The Secret Kingdom: Nek Chand, a Changing India, and a Hidden World of Art by Barb Rosenstock, illustrated by Claire A. Nivola [in Shelf Awareness]
As a boy, Nek Chand “played and planted, laughed and listened … [to] the ancient stories”: tales of wise kings from his father, graceful goddesses from his mother, magical geese from his sisters, fierce jackals from his brothers, and even hidden temples and secret gardens from traveling minstrels. “Season by season, Nek’s head filled with stories, until it overflowed” into a world of his own that he created on the banks of a nearby stream. “Until the men with guns came.”
The 1947 Partition that violently cleaved the Indian subcontinent into Pakistan and India forced Nek’s family to flee their remote village home. During the family’s 24-day trek to India, “Nek carried only village stories in his broken heart.” He eventually became a government road inspector in “India’s first modern city, Chandigarh,” but “[n]othing in [that] modern place tugged at Nek’s village heart.” Feeling lost in the “sharp-edged city of colorless concrete,” Nek Chand “dreamed of a place to belong,” and found a hidden wilderness just north of the city where he could escape.
For seven years, Nek Chand got on his bike before work and “roamed the roadsides, picking up the broken pieces of village life under the modern city.” With these discarded, recovered items, he began to re-create the memories of his faraway childhood, molding curving paths, carving niched walls, sculpting jackals, monkeys, and geese, forging goddesses and queens from twisted bikes and rusty pipes, to construct an entire “secret kingdom.” When the government inevitably discovered his illegal hideaway, officials threatened destruction – “Until the people of Chandigarh came.” Curiosity turned to appreciation, support, and preservation, and “[t]he people saved the secret kingdom.”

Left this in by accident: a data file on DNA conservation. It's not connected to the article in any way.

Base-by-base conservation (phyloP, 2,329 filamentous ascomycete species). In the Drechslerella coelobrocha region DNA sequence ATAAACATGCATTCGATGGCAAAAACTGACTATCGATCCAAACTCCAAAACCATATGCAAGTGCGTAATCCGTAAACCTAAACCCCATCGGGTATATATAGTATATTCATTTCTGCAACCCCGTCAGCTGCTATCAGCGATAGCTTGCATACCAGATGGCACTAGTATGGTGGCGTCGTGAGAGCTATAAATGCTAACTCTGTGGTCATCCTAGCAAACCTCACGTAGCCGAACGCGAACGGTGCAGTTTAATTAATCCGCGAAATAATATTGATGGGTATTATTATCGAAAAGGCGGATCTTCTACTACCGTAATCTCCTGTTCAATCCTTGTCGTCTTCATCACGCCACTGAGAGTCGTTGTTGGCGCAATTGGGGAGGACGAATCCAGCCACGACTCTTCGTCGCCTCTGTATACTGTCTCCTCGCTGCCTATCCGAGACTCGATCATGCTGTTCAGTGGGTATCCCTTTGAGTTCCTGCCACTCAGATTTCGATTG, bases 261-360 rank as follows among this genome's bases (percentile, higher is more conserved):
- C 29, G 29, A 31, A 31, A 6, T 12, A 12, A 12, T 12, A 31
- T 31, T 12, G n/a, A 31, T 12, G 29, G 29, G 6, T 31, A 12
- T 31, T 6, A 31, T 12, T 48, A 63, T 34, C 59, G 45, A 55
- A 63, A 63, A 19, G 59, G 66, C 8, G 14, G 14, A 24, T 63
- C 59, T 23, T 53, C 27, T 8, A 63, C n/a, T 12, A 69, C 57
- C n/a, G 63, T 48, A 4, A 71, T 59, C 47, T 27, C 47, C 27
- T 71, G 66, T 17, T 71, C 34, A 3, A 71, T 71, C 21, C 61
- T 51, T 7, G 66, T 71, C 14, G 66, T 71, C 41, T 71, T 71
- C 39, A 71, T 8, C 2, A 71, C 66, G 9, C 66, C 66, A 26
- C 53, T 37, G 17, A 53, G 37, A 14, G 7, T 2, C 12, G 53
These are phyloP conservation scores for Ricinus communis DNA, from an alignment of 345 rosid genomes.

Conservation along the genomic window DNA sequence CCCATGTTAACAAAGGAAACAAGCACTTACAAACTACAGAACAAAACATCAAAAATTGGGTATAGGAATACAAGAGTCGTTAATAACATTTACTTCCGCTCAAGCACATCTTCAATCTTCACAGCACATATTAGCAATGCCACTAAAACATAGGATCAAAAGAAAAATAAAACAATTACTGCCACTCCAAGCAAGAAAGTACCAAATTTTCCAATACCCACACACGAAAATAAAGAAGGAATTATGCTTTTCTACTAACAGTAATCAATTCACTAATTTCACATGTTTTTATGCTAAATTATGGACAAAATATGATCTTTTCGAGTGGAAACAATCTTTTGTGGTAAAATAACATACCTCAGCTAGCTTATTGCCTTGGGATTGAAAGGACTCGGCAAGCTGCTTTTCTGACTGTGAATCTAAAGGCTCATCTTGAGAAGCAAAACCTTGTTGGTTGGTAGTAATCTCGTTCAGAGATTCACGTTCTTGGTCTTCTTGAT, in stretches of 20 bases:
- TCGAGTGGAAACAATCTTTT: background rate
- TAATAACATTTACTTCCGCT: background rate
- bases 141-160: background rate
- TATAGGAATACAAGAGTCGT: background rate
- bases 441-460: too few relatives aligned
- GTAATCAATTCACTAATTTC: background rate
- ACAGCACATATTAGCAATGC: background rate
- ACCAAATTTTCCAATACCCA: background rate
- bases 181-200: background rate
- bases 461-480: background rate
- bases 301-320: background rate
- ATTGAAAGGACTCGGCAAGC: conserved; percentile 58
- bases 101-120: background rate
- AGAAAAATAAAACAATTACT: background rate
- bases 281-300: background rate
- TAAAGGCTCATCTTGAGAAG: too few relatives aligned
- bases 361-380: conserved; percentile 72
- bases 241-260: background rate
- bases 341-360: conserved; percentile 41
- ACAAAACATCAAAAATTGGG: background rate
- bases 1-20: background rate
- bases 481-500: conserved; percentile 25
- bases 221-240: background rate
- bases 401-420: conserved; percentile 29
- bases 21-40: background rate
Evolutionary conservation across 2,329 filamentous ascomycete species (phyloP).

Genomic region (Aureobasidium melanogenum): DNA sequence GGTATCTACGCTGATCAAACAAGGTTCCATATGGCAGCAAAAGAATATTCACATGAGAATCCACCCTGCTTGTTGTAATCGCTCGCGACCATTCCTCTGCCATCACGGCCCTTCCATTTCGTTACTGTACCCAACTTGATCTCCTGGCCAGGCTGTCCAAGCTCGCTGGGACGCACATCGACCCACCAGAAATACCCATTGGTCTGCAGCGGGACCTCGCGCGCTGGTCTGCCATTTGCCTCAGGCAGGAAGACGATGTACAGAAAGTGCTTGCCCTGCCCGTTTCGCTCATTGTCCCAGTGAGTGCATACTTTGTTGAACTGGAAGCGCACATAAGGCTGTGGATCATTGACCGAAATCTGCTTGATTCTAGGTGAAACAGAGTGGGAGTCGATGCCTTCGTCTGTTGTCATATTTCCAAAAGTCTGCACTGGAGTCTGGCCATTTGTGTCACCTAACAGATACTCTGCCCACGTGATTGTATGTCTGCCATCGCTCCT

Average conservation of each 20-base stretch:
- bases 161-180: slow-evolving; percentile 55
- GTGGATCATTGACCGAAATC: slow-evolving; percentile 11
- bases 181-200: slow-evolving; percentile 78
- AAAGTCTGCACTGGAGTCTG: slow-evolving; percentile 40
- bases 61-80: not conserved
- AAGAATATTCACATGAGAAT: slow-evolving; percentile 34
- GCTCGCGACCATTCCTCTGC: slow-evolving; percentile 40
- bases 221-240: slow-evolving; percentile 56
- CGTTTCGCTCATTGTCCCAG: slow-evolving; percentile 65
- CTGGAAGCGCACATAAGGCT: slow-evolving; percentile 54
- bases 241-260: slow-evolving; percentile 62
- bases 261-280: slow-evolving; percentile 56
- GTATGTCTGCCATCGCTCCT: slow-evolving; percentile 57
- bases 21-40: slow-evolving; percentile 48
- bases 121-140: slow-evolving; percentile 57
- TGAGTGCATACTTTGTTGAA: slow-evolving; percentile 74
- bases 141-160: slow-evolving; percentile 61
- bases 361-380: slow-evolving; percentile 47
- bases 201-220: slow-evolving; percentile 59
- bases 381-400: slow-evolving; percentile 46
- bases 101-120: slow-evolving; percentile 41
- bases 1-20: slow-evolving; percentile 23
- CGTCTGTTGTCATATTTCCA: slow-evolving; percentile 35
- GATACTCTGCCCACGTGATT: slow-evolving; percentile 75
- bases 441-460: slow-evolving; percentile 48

A lover of true stories, author Barb Rosenstock (The Camping Trip That Changed America) clearly revels in Nek Chand’s remarkable journey from village farmer to world-renowned folk artist. To comprehend the phenomenal scale of his achievement requires visuals, provided here with artistic accuracy and charming detail by Claire A. Nivola (Planting the Trees of Kenya); the four-panel, photo-collaged foldout as the story concludes offers vivid testimony to the wondrous grandeur and utter delight of Nek Chand’s Rock Garden of Chandigarh. Rosenstock’s author’s note adds historical context and biographical information, while her two-page bibliography encourages further exploration.
Nek Chand’s portrait smiles out at book’s end: his secret garden is “a child’s dream.” The temporary worlds he envisioned along the village riverbanks of his youth have morphed into a permanent wonderland for the world to visit … and protect and conserve. That Nek Chand never stopped building on his dream throughout his long life – he died in 2015 at age 90 – remains an exemplary lesson in imaginative perseverance that will galvanize readers of all ages.
Shelf Talker: Folk artist Nek Chand’s remarkable journey to create the phenomenal Rock Garden of Chandigarh, India, is an inspiring tale of tenacious creativity.